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Wednesday, December 8, 2021

WHAT I LIKE BETTER ABOUT ORDINARY AND EXTRAORDINARY FORM HIGH MASS IN TRADITIONAL LATIN

 

What I like better about the Ordinary Form High Mass

1. There aren’t two “Masses” going on at the same time. I don’t have to say the Introit, Offertory and Communion Antiphons in addition to the choir chanting these. The same for the other sung parts—the choir is sufficient for these parts.

2. The Liturgy of the Word from the ambo—love this and that the priest doesn’t have to read the Scriptures in Latin in addition to the vernacular. 

3. Audible Roman Canon

4. Unified Communion Rite—but the celebrant does receive first in order to conclude/ratify the Sacrifice.

5. The Dismissal Rite with the Blessing and Ite Missa Est. 

6. Clear rubrics for the laity for standing, kneeling and sitting

What I like better about the EF High Mass:

1. The rubrics for the Roman Canon and the rubrics in general for this Mass

2. The Suscipiat and Placeat

3. Sign of the Cross to bless water for the infusion

4. Double cleansing of the chalice at the ablutions

5. The laity kneeling for the Final Blessing

6. The traditional Confiteor 

7. The richer prayers for the priest’s reception of Holy Communion

4 comments:

Andrew Rex Jnr III said...

But you don’t have to read the mass readings in Latin. TC is perfectly clear and requires that according to the Second Vatican Council’s Sacred Constitution on the Liturgy that the reading should be proclaimed in the vernacular in order to facilitate the active participation of the congregation who are the people of God.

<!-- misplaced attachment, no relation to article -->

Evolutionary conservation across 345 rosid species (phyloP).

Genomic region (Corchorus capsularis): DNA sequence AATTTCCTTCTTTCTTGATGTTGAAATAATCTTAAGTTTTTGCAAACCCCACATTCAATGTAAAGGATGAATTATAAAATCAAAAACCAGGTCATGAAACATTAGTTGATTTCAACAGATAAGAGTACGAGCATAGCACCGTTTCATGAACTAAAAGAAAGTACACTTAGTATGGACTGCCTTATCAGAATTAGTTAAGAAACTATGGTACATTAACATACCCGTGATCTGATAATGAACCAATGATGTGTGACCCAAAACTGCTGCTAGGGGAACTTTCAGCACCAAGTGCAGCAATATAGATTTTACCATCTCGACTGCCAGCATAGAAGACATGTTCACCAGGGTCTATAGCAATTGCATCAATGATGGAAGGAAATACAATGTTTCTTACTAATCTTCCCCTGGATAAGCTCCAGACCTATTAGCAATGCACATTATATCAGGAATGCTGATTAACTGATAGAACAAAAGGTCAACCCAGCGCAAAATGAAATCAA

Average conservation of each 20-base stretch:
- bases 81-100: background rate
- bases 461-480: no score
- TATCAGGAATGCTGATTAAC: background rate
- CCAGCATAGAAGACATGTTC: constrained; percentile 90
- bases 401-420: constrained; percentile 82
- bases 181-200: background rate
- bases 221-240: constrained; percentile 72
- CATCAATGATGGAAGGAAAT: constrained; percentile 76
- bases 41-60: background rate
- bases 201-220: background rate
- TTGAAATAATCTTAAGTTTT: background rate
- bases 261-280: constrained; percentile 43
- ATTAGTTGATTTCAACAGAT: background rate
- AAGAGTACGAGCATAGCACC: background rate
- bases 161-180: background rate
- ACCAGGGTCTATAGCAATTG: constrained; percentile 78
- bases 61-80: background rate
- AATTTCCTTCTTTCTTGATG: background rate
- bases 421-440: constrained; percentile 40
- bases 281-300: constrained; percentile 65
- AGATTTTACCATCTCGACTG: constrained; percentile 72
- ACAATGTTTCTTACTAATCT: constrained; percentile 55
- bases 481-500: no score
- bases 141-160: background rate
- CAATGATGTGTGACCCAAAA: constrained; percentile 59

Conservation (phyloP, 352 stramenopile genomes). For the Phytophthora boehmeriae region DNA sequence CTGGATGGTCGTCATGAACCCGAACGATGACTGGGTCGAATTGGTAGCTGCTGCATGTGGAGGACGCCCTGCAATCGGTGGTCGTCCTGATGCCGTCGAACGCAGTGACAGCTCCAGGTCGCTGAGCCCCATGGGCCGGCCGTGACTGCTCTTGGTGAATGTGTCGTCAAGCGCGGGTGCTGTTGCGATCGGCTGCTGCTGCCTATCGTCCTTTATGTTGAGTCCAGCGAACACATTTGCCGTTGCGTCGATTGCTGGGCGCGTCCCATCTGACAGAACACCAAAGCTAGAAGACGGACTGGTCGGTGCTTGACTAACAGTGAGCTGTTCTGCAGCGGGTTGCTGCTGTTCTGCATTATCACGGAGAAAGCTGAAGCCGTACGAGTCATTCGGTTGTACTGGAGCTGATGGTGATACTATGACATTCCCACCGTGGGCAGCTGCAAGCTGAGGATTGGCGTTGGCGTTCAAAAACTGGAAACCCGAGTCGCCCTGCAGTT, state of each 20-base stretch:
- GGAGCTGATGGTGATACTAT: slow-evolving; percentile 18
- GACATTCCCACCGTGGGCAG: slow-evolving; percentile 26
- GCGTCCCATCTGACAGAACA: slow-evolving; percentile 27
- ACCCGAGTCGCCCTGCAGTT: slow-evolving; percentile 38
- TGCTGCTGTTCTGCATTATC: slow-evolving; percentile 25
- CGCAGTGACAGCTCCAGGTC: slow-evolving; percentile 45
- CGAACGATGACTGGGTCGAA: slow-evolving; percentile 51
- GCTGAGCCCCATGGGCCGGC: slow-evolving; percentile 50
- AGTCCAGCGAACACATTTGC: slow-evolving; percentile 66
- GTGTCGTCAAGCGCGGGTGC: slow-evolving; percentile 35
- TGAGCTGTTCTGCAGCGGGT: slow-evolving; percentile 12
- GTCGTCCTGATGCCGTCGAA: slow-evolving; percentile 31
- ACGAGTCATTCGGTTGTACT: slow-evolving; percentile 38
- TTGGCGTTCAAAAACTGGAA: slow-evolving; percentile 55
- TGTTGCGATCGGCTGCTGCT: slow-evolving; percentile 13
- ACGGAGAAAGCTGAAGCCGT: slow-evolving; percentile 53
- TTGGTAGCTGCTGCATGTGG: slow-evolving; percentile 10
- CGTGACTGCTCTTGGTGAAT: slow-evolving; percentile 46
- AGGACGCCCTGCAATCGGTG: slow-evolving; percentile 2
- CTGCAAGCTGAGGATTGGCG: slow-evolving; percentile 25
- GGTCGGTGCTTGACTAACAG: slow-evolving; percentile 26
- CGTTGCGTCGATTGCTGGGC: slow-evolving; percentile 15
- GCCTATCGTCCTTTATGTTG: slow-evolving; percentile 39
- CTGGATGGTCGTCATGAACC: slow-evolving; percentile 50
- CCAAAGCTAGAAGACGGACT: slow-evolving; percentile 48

TJM said...

Andrew Rex,

Because I am not brain dead, I can read the translations in the vernacular just like I did prior to Vatican Disaster II

John Nolan said...

Andrew Rex

If you can find anything 'perfectly clear' in TC you're a better man than I am, Gunga Din. It was SP which allowed the epistle and gospel to be read in the vernacular only, but it applied solely to Low Mass and is rarely done. In a sung/High Mass the epistle and gospel are still sung in Latin, even if they are read in the vernacular afterwards. Sacrosanctum Concilium allows for the use of the vernacular but does not mandate it for any part of the Mass.

The term 'people of God' was much bandied about in the wake of the Council, to the irritation of Cardinal Heenan (Westminster) who remarked wryly 'Who are the people not of God?'

Man Alive said...

For me, the biggest thing is talking to me instead of God. However it is supposed to be done, and whatever the intent and disposition of the celebrant, ad populo keeps me focused on the person facing me and talking, apparently, to me, instead of me following his lead in praying to & speaking with God.

The second biggest thing is in the TLM, I really am lost most of the time. I really really try, very hard, to follow along - but these are so rare (been to fewer than 10) and becoming more rare still (muchas gracias)… I doubt I will ever get e chance to learn it well. I think it is because so much of it is done in silence (from the populo perspective) and the audible parts are in Latin… and much of that audible part is sing in polyphony by a very talented schola… whatever the reasons, I am often lost. I find myself working to situate myself in the mass, instead of praying the parts of the mass. Frustrating. (But still beautiful)

At my parish, congregation singing of one of our few dozen standard songs replaces the introit. I don’t much like that, but what can I do? The songs are kinda cringy. At least from my perspective, they all seem really… effeminate, I guess is the word. Offertory antiphon? Don’t recall noticing one of these. More congregational singing one of standard few dozen happens, though. I try not to cringe over these songs.

The Liturgy of the Word from the pulpit is read by mostly women. How this isn’t teaching… argumentation and definition of terms don’t change the obvious fact of.